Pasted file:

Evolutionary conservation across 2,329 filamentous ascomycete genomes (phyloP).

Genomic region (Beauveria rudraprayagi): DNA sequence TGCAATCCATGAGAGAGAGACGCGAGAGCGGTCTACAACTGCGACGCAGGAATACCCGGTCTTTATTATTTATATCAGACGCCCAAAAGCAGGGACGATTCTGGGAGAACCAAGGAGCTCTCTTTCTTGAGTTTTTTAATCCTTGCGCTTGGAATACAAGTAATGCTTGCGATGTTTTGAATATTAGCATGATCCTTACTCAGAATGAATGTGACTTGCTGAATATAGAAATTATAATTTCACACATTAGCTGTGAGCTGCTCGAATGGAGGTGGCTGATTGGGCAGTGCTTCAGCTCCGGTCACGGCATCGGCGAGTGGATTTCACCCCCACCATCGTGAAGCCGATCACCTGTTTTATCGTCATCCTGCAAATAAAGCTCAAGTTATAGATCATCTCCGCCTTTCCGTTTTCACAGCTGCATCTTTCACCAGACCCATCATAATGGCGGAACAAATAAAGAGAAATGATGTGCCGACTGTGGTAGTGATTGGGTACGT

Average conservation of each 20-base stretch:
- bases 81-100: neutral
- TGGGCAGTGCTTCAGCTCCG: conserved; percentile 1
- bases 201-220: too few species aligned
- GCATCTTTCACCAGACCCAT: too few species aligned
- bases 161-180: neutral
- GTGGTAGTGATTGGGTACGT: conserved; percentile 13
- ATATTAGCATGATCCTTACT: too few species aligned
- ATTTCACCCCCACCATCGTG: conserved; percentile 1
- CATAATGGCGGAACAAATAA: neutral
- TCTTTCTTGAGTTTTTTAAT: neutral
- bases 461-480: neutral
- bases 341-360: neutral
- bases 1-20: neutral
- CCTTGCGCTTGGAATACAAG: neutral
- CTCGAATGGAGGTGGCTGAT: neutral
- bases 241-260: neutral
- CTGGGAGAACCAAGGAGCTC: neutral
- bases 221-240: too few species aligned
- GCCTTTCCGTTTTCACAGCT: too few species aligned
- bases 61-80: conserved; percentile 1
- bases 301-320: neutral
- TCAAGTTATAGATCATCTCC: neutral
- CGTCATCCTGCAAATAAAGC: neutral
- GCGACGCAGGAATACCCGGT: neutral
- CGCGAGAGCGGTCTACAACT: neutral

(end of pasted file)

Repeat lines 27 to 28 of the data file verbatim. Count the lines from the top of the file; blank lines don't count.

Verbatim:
- GCGACGCAGGAATACCCGGT: neutral
- CGCGAGAGCGGTCTACAACT: neutral